In England, and other parts of Europe, and in the northern parts of our country, summer wheat is raised to great advantage. Whether or not it would escape the fly is doubtful; for flies have been found in plenty in summer barley. ' It is not yet agreed what kinds of wheats best withstand injuries from the Hessian Fly. The yellow bearded and other wheats with solid straw or strong stems, (the solid stemmed wheats being designated by the appellation of cane or cone wheats) are deemed the most efficacious. Farmers should bend their sedulous attention to the selection of such wheats. Good farming, manure, and reasonably late sowing, are certainly the best securities. But too late seeding is unsafe; for the spring-brood of flies attack the tender plants of every late sown wheat, not sufficiently forward to be capable of resisting this foe, with the like destructive effect we experience in spring barley; appearing to prefer, for this purpose, plants in the early stages of their growth. It is, most probably, a native here. lt never entirely leaves us; though it appears, at irregular periods, in numbers less scourging than at times when its ravages are more conspicuously destructive.
Which indicates that there was a very good reason that six-row winter barley continued to be the preferred crop of barley well into the 1800s despite the advice given from England to move to two-row and its higher productivity. The finer crop simply was not suited to the local conditions. Winter wheat was out of the ground and hearty enough to withstand the fly. This also ties into Craig's observations from last January about the second third of the 1800s when he noticed Albany area brewers adding honey to the wort to top up the fermentables. Six-row worked.
Which makes me wonder when exactly six-row ever got into most of the mash in America?
Shocking news from the front lines:
He also reveals that the angriest mail he gets is from “beer nerds,” of all people. It happens whenever he drinks a big-brand beer on his CNN show “Parts Unknown.” “The angriest mail I get is from beer nerds — people who are craft beer enthusiasts and see me drinking a cold, available beer from a mass production and they get really cranky with me, and they assume that I’m plugging it or something,” Bourdain told AdWeek’s Lisa Granatstein. “In fact, I just like cold beer, and my standards rise and fall depending on access to cold beer.”
I like cold beer, too, but not with this sort of firm sense of distinction. The header up there is a tiny paraphrase from an Australian ditto tale of the AdWeek interview. But the story actually has a quite detailed explanation of the way Bourdain approaches being Bourdain and, oddly, beer seems to play a role. In another response he states: "I have final approval on all this, so nobody is going to come in and say 'Oh, by the way, you'll be drinking a Tsingtao in every scene'." In fact, he seems to give beer nerds equally short attention as those who offer the opportunity to be "a spokesperson for every variety of gastrointestinal problem." Yet not as bad Guy Fieri. Or Kobe meatballs. Which is somewhat comforting. Maybe.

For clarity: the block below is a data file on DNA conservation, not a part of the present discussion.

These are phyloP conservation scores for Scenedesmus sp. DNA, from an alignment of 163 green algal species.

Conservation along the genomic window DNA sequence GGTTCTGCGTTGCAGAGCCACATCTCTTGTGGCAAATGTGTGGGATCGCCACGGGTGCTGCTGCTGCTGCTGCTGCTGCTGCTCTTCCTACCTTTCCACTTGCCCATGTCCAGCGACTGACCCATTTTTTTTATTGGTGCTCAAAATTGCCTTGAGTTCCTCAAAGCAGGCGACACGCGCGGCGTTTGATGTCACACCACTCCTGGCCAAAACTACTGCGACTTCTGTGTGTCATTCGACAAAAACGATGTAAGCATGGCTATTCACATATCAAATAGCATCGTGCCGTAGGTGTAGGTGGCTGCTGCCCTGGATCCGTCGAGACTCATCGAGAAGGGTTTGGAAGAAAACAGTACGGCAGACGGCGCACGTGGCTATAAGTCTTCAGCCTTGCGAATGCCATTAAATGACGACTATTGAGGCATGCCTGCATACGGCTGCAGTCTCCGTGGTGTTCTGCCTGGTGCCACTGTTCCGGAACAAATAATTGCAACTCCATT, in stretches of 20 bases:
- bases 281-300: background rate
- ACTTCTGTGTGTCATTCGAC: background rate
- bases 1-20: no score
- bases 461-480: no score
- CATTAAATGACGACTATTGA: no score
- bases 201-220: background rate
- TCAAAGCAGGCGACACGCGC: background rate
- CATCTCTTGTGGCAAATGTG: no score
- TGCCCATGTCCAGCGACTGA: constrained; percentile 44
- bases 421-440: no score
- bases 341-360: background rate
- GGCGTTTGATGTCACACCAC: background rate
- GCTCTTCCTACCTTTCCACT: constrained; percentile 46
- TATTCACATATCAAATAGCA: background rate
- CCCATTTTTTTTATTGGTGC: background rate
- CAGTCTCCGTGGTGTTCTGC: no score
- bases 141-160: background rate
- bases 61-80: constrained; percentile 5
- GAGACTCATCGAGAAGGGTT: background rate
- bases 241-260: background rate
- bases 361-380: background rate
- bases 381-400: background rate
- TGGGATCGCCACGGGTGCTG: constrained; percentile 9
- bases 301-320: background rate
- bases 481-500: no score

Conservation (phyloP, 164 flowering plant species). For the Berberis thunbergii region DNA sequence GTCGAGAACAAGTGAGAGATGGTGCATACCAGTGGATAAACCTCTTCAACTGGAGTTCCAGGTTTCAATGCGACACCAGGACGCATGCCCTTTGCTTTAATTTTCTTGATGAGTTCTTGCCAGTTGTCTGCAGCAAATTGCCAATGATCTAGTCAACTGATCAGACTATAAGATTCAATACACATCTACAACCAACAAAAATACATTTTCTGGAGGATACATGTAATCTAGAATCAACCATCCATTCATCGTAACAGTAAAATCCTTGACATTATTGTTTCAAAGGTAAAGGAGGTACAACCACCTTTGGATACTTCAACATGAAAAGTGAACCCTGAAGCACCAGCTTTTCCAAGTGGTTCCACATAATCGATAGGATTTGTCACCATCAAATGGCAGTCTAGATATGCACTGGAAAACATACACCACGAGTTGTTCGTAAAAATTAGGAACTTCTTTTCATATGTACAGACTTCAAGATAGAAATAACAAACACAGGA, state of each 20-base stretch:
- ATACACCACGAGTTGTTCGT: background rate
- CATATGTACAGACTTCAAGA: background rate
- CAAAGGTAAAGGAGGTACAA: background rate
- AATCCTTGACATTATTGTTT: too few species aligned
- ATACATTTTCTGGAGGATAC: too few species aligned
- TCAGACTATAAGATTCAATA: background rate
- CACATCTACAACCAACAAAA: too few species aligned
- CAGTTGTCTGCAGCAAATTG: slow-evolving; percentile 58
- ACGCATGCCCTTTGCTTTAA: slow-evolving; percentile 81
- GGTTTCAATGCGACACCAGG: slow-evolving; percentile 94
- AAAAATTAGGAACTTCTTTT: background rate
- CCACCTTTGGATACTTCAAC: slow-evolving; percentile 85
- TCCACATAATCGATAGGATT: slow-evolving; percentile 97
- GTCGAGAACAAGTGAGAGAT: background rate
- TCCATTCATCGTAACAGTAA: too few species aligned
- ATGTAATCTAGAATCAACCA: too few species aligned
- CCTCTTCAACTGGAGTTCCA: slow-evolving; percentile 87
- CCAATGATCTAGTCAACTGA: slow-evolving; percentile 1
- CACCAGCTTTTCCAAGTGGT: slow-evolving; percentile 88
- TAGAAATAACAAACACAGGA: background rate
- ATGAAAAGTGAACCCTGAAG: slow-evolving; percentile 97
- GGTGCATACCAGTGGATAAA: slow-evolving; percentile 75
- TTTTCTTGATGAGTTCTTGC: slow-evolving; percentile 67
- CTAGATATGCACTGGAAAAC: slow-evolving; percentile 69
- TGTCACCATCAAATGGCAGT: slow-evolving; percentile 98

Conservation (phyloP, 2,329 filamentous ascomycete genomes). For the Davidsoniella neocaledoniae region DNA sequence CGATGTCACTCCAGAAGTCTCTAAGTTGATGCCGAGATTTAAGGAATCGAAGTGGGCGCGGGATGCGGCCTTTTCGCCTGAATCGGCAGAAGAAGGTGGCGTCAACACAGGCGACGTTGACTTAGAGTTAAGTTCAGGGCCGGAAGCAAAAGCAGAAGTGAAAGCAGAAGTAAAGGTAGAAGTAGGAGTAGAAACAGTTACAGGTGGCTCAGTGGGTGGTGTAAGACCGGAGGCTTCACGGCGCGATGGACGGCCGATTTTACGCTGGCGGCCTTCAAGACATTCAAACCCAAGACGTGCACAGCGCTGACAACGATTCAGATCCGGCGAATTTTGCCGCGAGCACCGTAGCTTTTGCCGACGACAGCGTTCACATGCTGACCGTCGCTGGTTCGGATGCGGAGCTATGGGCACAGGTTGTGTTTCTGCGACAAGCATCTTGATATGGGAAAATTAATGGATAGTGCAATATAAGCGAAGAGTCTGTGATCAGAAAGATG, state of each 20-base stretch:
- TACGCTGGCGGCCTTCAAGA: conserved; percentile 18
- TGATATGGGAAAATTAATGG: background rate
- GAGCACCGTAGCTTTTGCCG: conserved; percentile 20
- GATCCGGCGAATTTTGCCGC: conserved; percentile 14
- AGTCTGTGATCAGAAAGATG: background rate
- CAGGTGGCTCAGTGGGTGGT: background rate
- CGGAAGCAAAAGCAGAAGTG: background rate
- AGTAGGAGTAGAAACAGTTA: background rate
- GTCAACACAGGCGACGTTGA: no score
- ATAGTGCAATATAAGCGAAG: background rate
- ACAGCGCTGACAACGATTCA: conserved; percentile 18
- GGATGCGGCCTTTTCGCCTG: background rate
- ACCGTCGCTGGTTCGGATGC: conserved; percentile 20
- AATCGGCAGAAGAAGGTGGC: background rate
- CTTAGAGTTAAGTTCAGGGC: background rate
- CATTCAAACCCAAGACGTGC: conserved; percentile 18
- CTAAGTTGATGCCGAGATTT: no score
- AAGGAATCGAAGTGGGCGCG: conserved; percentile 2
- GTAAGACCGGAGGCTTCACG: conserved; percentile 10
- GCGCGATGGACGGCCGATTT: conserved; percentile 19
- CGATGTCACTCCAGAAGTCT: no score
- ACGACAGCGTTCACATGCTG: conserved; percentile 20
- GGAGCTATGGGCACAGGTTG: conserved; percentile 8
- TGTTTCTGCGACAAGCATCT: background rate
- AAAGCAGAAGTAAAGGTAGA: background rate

How did good beer people get so... labelled? Such easy targets? I know - well all know that they did... but when did it happen? Is there a way to go back and fix it? Implicitly, Bourdain has lumped at least a significant part of beer fandom in a class with those who "bore people to death with something like your month-long program of drinking kale juice." Or do you take comfort that he has a deep love for "processed or not particularly good, easily meltable cheddar-like stuff that I can make macaroni and cheese with"? Is the point, he is he and you are you and you don't care?
If so... what's been the point of all the craft beer PR spin over the last decade? Don'tcha care? I mean sure he can be dismissed as a strong personality but, given his obsession with quality and flavour and disdain for the phony, doesn't Bourdain serve as at least some sort of barometer of good beer's broader success? I mean if you can't prove good beer is any good to such a beer drinking good food fan - what has the point been?
This month's edition of The Session sees Carla Jean Lauter asking us all to consider all those working in support of the brewing industry. With the ripples of doubt spreading upon the waters since last month's edition of the session, it's a good time to pay attention to some of these sorts of realities and practicalities. One of the more interesting things about the brewing trade is how it's an aggregation of many trades. Yet we mainly hear about the owners of big craft even though they are only a small part of the whole enterprise, however vocal. Hmm. What do I have to add to that of interest about the people in beer's neghbourhood?
When I started out beer blogging well over a decade ago, I was new to the eastern Great Lakes basin and became quite interested in the retail side and distribution. Shops in upstate NY like Finger Lake Beverages in Ithaca the Galeville Grocery in Liverpool were Nirvana after living with only the government store. I was exploring my regional ecosystem and struck how the staff of shops were "friendly and knowledgeable and not a bit concerned that I was taking photos of their well-stocked shelves like the weirdo I am."
As I moved out deeper into the ecosystem, I met folk in Ontario like Dave Beachesne of Beau's and Troy Burtch of first TAPS then Great Lakes who were the folk who sold the beer as well as the idea of good beer to both the retailers and the public. Being a friendly guy, I heard stories of both the upside and the downside of the life. Long hours in delivery trucks or day after day at events facing resistance to the concept of craft were their reality. True broad acceptance of the idea of good beer is a remarkably recent phenomenon.